In less than one week, the Supreme Court has issued four decisions immunizing corporate defendants from liability for their wrongdoings and closing the courthouse door to individuals seeking redress. The Court handed victories to the pro-corporate U.S. Chamber of Commerce, which has an unprecedented success rate before the Roberts Court and which filed amicus briefs in all of the cases.
As The Wall Street Journal reported before the Court issued three pro-corporate decisions on June 24:
While business litigants often found themselves on the winning side of cases under the tenure of former Chief Justice William Rehnquist, they have made advances since Chief Justice John Roberts took the helm in 2005.
On June 20, the Court ruled in American Express v. Italian Colors Restaurant that class action waiver provisions would be enforced even if doing so would make it impossible for small businesses to protect their rights under federal law. In spite of the fact that the decision could have a serious impact on individuals' ability to hold corporations accountable for wrongdoing, media coverage was scant.
On June 24, the Supreme Court handed down three more decisions that roll back individual rights to redress for corporate wrongdoing.
In an opinion by Justice Samuel Alito in Vance v. Ball State University the Court gave made it more difficult for an employee to hold an employer liable for workplace harassment under Title VII of the Civil Rights Act of 1964. As Justice Alito explained:
Under Title VII, an employer's liability for such harassment may depend on the status of the harasser. If the harassing employee is the victim's co-worker, the employer is liable only if it was negligent in controlling working conditions. In cases in which the harasser is a "super- visor," however, different rules apply.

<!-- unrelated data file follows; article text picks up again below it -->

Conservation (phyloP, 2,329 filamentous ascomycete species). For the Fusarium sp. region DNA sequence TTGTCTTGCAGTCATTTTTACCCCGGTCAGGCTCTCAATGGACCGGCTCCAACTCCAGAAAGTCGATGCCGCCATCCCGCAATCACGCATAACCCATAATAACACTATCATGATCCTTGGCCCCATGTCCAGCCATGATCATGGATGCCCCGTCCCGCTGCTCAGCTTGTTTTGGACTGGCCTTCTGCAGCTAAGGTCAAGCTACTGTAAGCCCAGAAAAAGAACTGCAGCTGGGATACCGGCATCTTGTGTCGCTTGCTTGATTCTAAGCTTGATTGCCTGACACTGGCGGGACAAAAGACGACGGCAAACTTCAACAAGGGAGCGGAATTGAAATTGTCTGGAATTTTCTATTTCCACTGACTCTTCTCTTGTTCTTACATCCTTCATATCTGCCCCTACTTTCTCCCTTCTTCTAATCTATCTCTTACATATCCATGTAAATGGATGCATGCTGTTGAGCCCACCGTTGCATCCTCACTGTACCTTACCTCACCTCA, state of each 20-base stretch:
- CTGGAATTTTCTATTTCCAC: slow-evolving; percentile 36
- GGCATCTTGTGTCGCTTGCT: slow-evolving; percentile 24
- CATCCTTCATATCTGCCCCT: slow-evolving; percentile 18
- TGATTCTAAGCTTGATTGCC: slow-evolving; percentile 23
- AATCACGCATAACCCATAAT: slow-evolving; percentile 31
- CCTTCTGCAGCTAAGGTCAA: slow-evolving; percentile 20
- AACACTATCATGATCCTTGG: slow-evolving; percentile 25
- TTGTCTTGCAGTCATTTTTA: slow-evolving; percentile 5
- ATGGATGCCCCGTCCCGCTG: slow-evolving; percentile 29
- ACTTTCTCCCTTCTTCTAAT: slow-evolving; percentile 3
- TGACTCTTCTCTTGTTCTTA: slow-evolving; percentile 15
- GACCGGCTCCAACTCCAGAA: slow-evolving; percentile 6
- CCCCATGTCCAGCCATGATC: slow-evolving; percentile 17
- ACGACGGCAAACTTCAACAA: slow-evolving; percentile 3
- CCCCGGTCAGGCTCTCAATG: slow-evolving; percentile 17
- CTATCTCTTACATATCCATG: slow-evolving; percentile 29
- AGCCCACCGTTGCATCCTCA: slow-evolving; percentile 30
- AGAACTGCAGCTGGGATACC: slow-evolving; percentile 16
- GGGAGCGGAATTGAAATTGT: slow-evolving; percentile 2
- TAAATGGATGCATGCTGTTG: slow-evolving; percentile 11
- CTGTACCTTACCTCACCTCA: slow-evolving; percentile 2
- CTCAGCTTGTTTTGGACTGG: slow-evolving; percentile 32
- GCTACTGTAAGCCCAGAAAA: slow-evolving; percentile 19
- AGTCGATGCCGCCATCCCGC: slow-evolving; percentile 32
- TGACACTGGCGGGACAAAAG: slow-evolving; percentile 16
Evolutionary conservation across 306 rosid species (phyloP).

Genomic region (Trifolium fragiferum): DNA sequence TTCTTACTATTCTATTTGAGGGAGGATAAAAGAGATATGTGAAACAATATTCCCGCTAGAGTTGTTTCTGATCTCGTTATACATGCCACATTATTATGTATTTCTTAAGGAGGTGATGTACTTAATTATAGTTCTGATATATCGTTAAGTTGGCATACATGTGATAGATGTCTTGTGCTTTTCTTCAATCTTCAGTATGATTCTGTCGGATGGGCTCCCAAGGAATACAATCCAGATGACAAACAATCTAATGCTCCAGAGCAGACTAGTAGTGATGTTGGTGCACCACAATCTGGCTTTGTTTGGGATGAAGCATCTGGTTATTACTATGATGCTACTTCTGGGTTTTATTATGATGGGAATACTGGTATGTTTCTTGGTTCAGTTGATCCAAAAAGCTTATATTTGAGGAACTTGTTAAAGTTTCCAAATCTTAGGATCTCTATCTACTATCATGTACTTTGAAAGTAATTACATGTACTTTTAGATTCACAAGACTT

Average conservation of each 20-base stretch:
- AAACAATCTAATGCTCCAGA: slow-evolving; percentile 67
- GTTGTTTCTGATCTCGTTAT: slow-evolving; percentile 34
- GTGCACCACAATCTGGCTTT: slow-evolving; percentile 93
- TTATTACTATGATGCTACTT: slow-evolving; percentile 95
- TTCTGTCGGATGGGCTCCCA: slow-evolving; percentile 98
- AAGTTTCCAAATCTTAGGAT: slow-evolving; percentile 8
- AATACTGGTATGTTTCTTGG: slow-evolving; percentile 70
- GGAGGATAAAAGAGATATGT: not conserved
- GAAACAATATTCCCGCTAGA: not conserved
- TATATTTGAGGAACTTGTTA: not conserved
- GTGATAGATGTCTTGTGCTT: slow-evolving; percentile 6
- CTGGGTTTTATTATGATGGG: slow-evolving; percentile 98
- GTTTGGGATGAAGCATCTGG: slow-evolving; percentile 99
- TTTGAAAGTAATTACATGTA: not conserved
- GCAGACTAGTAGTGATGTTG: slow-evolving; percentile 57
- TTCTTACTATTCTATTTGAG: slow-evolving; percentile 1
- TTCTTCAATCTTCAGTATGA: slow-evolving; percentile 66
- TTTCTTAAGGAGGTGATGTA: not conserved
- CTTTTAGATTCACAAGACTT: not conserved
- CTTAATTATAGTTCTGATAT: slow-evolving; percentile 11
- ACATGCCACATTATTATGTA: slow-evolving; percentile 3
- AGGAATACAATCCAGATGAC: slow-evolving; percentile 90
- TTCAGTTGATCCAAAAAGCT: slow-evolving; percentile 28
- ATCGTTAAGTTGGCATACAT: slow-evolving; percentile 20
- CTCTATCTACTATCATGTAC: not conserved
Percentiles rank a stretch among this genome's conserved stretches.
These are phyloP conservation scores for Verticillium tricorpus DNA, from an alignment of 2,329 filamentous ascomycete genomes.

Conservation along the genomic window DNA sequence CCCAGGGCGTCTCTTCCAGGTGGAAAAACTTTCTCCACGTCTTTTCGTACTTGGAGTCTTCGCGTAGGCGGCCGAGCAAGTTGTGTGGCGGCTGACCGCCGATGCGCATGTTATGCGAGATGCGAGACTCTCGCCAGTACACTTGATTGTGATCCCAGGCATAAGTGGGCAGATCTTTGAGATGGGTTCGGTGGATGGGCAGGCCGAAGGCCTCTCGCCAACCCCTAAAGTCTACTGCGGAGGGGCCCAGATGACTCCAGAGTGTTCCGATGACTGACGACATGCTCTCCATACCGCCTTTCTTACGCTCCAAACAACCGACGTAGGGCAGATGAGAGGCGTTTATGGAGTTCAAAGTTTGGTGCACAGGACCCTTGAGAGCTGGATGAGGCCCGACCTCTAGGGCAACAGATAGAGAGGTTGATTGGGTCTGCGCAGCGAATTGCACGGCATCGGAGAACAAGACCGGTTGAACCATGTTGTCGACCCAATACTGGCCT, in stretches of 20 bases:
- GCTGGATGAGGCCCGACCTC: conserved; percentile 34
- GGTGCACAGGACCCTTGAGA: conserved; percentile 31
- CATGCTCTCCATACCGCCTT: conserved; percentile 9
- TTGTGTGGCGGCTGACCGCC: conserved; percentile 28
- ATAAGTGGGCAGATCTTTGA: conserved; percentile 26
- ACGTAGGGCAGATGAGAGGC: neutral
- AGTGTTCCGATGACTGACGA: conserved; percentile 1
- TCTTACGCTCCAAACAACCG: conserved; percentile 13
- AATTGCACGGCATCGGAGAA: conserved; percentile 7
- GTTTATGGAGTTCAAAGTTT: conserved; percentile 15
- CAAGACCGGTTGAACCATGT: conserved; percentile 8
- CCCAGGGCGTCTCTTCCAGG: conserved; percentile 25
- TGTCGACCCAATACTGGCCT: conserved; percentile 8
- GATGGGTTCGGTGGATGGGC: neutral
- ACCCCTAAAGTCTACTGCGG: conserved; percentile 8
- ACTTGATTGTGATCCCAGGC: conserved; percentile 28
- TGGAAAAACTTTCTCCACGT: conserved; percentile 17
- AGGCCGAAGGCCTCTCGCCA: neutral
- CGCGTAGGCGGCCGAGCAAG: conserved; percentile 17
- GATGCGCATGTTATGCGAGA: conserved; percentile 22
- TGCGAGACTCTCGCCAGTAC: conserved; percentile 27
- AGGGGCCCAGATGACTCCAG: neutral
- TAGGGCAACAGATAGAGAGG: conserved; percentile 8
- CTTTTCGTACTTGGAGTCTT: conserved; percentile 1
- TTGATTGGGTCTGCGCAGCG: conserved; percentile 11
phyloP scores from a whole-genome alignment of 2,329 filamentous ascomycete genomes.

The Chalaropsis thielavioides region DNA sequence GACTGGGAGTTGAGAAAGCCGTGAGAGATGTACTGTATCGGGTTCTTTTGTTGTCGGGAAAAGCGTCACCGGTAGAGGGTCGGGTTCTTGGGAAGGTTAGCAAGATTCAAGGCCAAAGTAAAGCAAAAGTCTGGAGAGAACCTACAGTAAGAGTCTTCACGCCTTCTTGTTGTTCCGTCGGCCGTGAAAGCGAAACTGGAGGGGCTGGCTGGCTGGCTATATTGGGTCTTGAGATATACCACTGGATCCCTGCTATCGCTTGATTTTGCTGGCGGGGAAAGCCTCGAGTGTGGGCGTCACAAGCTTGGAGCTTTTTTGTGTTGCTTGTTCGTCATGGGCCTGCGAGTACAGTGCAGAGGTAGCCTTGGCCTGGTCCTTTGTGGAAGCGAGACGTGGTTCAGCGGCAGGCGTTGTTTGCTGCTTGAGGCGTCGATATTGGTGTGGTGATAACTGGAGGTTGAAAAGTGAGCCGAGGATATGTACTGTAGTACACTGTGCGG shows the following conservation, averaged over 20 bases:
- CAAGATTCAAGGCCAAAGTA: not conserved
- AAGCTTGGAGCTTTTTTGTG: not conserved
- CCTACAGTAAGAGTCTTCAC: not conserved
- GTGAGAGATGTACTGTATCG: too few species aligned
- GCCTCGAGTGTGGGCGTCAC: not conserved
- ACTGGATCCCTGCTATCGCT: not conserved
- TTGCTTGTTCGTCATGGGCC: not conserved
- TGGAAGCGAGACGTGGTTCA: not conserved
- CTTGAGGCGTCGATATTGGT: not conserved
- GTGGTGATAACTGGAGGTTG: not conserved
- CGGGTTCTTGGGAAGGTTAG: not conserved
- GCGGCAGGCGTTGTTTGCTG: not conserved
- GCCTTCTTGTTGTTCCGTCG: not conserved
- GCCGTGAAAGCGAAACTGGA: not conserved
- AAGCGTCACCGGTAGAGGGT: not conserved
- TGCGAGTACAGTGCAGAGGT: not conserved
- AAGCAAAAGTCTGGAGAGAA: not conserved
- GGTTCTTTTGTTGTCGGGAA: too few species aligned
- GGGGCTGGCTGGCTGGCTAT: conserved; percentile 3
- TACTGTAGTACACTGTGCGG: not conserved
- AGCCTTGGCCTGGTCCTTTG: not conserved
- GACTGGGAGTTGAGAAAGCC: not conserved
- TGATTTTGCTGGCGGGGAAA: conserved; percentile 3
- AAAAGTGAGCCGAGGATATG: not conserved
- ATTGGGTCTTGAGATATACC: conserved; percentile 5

The majority opinion in Vance defined "supervisor" narrowly, leaving Vance, an African-American woman who sued her employer for creating a racially hostile work environment, without redress.
In her dissent, Justice Ginsburg wrote:
Exhibiting remarkable resistance to the thrust of our prior decisions, workplace realities, and the EEOC's Guidance, the Court embraces a position that relieves scores of employers of responsibility for the behavior of the supervisors they employ.
The Court struck another blow to enforcing civil rights laws with its decision in University of Texas Southwestern Medical Center v. Nassar. In an opinion by Justice Anthony Kennedy, the Court limited employees' ability to prevail in cases alleging retaliation under Title VII.
In her dissenting opinion in Nassar, Justice Ruth Bader Ginsburg drew attention to the Court's results-oriented decision-making in favor of employers:
In this endeavor, the Court is guided neither by precedent, nor by the aimsof legislators who formulated and amended Title VII. In-deed, the Court appears driven by a zeal to reduce the number of retaliation claims filed against employers.
Justice Ginsburg also delivered a statement about Vance and Nassar from the bench:
Both decisions dilute the strength of Title VII in ways Congress could not have intended. . . . Today, the ball again lies in Congress' court to correct this Court's wayward interpretations of Title VII.
Finally, the Court ruled against a woman who was severely injured by a generic drug and sued the manufacturer. In Mutual Pharmaceutical Co. v. Bartlett, the Court ruled that federal law related to pharmaceuticals preempts a plaintiff's right to sue the drug company under state law. The plaintiff, Karen Bartlett, had suffered severe injuries after she took a generic pain drug.
As Sen. Elizabeth Warren (D-MA) noted one week before the Court handed down its decision in Am Ex:
Data on the Supreme Court in recent years shows a heavy pro-corporate tilt.
Follow this pro-business trend to its logical conclusion, and sooner or later you'll end up with a Supreme Court that functions as a wholly owned subsidiary of the Chamber of Commerce.
These decisions continue the Roberts Court's track record of pro-corporate decisions. The question is, will the media cover this trend or allow the decisions to go unnoticed?